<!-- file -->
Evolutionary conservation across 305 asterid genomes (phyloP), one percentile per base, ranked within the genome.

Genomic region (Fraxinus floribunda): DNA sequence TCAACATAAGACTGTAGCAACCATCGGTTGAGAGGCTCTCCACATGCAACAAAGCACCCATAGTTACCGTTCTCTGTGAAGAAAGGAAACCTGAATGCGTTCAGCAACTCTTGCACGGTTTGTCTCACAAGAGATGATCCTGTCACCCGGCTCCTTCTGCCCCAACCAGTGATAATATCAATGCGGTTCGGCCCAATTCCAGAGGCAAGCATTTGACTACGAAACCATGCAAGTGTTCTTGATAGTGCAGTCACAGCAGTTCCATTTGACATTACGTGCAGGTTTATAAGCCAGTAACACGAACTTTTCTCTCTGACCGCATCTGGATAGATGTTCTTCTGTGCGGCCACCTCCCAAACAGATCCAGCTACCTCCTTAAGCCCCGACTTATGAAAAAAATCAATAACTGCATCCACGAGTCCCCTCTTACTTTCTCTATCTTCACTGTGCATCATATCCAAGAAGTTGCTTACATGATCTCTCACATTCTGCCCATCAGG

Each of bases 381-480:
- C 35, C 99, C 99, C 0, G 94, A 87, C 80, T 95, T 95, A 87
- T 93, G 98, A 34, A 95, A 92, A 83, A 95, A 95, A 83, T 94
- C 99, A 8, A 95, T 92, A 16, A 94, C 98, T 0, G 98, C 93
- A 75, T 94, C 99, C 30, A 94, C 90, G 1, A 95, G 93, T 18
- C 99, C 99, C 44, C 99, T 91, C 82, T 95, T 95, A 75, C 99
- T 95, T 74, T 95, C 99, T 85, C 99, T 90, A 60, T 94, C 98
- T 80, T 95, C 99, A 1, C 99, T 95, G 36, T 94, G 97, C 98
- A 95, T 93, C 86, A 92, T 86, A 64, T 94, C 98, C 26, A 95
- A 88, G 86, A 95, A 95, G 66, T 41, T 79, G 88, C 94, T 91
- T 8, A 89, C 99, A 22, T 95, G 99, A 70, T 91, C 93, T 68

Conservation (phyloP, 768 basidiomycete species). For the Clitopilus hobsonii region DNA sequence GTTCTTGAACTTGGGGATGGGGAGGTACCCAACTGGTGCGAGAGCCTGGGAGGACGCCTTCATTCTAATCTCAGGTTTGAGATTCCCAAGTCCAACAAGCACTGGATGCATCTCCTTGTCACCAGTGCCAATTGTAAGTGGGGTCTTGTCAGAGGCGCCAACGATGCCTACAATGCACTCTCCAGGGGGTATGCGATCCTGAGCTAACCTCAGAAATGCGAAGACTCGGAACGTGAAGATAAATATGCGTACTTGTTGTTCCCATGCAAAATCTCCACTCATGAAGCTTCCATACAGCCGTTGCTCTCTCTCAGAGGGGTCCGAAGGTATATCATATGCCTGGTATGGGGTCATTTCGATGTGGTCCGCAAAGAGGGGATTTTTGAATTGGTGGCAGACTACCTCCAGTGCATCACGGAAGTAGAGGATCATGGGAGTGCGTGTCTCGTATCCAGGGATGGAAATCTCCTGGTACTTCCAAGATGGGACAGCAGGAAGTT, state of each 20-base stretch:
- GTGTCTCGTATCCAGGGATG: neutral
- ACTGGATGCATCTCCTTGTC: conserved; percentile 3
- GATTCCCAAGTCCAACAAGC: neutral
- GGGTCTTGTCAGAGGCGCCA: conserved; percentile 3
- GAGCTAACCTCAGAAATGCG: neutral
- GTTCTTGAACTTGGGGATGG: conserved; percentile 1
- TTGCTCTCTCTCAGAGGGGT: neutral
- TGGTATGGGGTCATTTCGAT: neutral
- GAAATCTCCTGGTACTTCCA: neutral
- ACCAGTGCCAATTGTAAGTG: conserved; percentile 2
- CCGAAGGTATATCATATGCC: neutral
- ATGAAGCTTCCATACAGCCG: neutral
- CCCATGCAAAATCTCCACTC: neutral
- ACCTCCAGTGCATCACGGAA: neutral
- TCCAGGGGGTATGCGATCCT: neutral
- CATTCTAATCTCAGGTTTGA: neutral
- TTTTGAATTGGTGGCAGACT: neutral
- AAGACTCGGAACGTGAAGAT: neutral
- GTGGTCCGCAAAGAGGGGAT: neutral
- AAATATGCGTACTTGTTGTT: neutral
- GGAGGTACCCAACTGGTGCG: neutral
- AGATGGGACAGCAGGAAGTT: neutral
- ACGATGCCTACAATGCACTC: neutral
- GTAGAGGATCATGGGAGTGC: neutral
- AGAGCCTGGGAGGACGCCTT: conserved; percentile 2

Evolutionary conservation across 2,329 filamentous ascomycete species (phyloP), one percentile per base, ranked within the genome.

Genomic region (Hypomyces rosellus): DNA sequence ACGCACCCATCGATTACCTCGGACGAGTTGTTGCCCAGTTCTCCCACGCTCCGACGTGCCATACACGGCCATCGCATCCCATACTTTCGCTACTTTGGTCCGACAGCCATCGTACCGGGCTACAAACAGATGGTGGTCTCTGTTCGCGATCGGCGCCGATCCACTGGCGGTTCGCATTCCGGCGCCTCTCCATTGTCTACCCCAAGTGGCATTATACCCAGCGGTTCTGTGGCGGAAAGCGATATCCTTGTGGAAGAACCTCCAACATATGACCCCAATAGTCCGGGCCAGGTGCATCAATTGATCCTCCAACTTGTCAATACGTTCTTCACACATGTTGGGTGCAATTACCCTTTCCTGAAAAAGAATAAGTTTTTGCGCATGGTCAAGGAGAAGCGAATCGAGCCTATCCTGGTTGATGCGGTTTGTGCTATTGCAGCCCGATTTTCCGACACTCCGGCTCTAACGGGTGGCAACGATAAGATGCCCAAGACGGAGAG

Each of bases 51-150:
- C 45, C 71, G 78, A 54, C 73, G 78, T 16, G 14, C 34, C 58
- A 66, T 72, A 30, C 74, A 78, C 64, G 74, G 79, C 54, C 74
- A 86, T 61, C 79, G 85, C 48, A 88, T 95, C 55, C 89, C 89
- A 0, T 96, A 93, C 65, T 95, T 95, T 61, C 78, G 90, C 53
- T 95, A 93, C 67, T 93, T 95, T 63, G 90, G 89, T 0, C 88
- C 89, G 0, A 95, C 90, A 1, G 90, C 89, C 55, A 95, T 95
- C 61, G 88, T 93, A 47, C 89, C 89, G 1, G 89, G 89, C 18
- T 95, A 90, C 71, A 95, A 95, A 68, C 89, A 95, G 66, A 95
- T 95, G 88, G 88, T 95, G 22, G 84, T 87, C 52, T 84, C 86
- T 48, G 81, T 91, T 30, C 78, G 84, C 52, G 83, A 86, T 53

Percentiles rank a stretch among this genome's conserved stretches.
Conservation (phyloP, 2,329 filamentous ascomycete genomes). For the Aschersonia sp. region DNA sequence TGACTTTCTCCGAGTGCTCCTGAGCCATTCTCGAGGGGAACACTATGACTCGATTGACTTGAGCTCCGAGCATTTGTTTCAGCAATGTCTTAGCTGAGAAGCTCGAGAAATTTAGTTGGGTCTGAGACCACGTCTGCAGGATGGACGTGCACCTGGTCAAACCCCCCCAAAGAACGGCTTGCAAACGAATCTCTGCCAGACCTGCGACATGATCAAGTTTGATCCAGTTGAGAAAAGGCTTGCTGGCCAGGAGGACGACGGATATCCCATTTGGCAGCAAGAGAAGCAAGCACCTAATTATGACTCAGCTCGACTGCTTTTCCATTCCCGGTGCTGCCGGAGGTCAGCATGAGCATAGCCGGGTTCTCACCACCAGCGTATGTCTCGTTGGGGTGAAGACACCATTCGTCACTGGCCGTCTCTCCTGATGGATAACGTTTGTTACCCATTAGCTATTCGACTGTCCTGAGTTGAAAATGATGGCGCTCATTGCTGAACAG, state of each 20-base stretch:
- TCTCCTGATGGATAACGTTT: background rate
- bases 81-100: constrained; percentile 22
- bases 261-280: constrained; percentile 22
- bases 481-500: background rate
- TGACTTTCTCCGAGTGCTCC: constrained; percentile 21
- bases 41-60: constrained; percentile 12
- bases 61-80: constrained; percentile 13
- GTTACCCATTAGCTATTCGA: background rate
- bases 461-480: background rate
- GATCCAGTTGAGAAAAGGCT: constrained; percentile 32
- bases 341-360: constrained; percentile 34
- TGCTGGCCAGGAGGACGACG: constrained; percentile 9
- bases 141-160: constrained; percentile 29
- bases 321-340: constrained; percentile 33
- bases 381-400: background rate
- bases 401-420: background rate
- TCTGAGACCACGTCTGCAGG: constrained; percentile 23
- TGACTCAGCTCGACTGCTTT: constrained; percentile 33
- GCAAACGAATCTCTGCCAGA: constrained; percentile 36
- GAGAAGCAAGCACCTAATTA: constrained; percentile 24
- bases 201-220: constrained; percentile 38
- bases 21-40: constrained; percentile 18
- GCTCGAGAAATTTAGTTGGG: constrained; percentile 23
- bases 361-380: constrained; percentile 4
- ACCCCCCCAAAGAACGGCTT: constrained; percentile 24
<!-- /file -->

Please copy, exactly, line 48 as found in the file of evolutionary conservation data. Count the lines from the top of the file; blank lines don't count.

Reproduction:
- C 89, G 0, A 95, C 90, A 1, G 90, C 89, C 55, A 95, T 95